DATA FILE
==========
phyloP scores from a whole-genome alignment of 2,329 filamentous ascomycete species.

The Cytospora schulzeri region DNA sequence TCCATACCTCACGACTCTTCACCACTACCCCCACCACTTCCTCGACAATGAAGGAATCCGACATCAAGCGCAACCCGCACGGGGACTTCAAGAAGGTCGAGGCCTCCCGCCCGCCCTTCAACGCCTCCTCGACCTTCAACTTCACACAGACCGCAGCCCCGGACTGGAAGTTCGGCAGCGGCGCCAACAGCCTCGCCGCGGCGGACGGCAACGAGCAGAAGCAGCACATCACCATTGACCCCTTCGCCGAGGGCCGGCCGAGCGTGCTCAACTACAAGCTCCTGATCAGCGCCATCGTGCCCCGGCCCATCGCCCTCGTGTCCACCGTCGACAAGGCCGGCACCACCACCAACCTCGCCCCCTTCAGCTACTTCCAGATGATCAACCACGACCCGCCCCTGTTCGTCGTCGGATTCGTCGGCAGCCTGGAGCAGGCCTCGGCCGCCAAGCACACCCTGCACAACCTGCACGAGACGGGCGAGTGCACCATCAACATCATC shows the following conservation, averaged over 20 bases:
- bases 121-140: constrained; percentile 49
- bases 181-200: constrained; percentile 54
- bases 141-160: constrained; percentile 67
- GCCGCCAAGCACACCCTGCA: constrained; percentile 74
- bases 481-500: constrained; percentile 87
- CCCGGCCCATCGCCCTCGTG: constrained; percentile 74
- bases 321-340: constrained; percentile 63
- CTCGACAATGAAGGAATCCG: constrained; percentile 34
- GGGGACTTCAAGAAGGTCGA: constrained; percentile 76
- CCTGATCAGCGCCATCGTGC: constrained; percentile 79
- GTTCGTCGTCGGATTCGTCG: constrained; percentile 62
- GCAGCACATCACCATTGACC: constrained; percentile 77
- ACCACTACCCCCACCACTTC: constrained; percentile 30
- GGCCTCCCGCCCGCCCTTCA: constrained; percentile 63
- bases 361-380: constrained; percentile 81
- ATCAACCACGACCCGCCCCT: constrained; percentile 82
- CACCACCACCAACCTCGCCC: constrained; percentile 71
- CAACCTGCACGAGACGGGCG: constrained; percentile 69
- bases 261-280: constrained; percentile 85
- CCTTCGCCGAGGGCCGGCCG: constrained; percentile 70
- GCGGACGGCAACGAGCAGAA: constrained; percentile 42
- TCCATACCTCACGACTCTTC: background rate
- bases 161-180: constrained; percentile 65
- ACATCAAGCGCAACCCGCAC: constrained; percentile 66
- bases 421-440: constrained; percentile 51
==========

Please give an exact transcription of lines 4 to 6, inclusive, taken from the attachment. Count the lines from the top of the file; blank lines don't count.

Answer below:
- bases 181-200: constrained; percentile 54
- bases 141-160: constrained; percentile 67
- GCCGCCAAGCACACCCTGCA: constrained; percentile 74